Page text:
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Viewing: Blog Posts Tagged with: referrals, Most Recent at Top [Help]
Results 1 - 3 of 3
1. Handling a Referral

I sent a query, synopsis and 10 pages to a popular agent who is no reply = no. Two weeks later, I received an amazingly sweet letter in which she gave compliments, made suggestions and then told me she'd already sent an email to a colleague of hers (the VP of their agency) and really thought she'd like it so would I send it to the colleague as well, with the referring agent's name in the subject header. Firstly, wow - because this was based on the 10 pages and synopsis, which I know because she referred to plot points. That was in [6-8 weeks ago]. My first assumption is that a referral will at least garner a rejection letter, even from an agency that doesn't reply if not interested. (Is this a bad assumption?) I don't intend to nudge, since it's just a query, but I also think it was awesome for the first agent to go through the trouble and would hate to not be diligent about the opportunity she sort of created. After getting writer feedback that insists I should nudge, I thought I'd better ask an agent (I trust). :)


This is really exciting. Congratulations!

According to the dates you are giving me the agent has had the material, which I assume is a full manuscript, for 6-8 weeks. At this point you're probably on the early edge of hearing back on a full submission, even if the material was requested. My suggestion is give it about 10 weeks or so (while some agents are really fast, it's not uncommon for agents to take an average of three months to respond to full submissions), and then I would send an email to check the status.

I agree that you should definitely receive a response on requested material, but I don't have insight to this agency's exact policy either.

Jessica

2 Comments on Handling a Referral, last added: 3/28/2012
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2. Referrals from Clients

In my post A Different Way of Doing Business, a lot of discussion occurred in the comments section about the referring author’s responsibility and how I dealt with my client if a “bad” referral came in (for lack of a better word).

The minute you get a book deal, heck, the minute you get an agent, people are going to come from everywhere asking you to get them in the door with your agent. It’s natural, it’s normal, and good for them. If there’s one thing I’ve learned in the business world it’s that the phrase “it’s not what you know, but who you know” really is true. Almost inevitably this means a client will come to me to say that Author J wants an introduction, she’s never read her work, but passed along my name. What I always say is that’s fine. No author, no family member, and no friend should be responsible for weeding out my submissions and I don’t judge my authors on the referrals they send or the number of authors who come to me using their names because they are in critique groups together or met at a conference.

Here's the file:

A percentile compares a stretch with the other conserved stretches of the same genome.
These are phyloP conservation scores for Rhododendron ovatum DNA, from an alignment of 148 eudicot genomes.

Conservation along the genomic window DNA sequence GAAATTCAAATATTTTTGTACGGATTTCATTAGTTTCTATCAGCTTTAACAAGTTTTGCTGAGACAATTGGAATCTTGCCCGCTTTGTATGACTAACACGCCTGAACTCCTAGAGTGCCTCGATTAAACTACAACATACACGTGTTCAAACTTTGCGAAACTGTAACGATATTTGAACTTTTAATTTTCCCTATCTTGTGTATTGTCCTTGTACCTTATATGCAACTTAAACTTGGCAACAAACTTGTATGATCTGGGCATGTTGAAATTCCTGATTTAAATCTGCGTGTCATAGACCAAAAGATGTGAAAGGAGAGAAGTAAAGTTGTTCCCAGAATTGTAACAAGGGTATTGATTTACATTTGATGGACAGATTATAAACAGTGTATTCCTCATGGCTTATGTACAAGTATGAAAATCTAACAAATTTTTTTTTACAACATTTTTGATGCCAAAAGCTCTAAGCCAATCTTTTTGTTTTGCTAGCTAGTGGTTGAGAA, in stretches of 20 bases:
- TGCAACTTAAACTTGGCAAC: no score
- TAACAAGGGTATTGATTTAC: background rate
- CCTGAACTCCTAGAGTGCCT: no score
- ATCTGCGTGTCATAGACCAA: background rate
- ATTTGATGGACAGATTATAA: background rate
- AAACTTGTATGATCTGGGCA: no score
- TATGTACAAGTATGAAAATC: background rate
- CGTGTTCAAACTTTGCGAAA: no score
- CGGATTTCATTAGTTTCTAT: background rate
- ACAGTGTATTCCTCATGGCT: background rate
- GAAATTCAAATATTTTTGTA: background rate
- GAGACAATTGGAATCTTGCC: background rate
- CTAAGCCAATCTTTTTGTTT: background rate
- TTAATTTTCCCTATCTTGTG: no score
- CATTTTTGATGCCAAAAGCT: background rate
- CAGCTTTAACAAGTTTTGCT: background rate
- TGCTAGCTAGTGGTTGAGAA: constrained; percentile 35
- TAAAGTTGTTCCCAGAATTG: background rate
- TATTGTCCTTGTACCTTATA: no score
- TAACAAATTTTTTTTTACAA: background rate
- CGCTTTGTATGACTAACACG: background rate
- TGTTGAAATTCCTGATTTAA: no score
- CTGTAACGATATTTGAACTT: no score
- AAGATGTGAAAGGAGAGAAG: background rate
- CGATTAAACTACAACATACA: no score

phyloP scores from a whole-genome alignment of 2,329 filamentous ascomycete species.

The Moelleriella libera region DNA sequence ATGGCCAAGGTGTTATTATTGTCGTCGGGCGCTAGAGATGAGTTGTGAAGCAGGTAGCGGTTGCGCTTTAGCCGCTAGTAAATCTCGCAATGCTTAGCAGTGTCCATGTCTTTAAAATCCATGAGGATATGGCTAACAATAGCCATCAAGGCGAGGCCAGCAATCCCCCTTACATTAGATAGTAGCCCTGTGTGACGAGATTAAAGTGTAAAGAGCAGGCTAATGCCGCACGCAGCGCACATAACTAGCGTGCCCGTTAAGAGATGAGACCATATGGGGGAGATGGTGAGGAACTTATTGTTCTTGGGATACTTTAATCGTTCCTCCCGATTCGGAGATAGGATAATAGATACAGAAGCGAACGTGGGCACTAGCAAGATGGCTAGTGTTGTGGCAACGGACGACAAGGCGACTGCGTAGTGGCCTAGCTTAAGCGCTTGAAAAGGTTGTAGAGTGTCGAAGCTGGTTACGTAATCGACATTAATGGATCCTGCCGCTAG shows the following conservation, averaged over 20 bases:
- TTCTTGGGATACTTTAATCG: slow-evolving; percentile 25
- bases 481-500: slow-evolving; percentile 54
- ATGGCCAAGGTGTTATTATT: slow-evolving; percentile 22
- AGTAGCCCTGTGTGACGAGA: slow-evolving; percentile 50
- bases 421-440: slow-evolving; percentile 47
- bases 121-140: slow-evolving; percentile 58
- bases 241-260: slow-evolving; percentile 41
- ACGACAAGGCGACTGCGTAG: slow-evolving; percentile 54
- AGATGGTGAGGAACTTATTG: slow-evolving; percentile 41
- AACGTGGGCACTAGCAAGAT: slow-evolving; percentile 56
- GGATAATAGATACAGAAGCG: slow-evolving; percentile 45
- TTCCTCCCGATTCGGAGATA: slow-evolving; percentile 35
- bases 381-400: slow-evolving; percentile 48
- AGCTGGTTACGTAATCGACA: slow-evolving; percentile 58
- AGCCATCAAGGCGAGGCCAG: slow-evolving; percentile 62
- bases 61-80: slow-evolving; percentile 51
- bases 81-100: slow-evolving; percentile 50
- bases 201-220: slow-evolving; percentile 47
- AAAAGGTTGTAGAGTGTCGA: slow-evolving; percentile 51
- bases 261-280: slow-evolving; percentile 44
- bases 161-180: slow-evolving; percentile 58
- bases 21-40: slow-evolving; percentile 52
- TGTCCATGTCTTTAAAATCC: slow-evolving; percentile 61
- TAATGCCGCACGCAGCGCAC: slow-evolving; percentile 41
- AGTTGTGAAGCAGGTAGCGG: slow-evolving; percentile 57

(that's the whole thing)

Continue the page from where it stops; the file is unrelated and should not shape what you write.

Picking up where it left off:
I’ve gained a number of great clients through referrals, just signed one up as I’m writing this, in fact. I’ve also passed on a lot of material. You never know what will hit and I appreciate that my clients respect me enough and have enjoyed working with me enough to think my name is worthy of passing on. In my experience, clients will sometimes ask what happened with that other author, but rarely are they invested enough to get upset if I pass and never do I volunteer the information to the client.

What it comes down to is no one is responsible for your work, your career, and the way you present yourself but you. Once the introduction is made it’s up to the author who received the referral to close the deal, so to speak. No one else can do that for her.

Jessica

13 Comments on Referrals from Clients, last added: 8/18/2010
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3. Marketing Links

To Market, To Market

Find yourself doing more marketing lately? Me, too. With the publishing layoffs in December and the market skittish, we need to market smarter. Here are some articles I’ve found interesting:

And, in the upheaval, several former book publishing professionals are seizing the opportunity to move to independent book publishing professionals, looking at the opportunities and the silver lining in all that’s happened lately:

  • Kara LaReau, former editor at Scholastic and before that, Candlewick, opens a creative consulting firm and has this advice on keeping a writer’s journal.
  • Former publicists at Harcourt Children’s Books, Sarah Shealy and Barbara Fisch have opened a publicity and promotional company, Blue Slip Media. What talent! They were creative and efficient in everything they did for Oliver K. Woodman.

Post from: Revision Notes Revise Your Novel! Copyright 2009. Darcy Pattison. All Rights Reserved.

Related posts:

  1. Press kits and book covers
  2. Writing v. marketing

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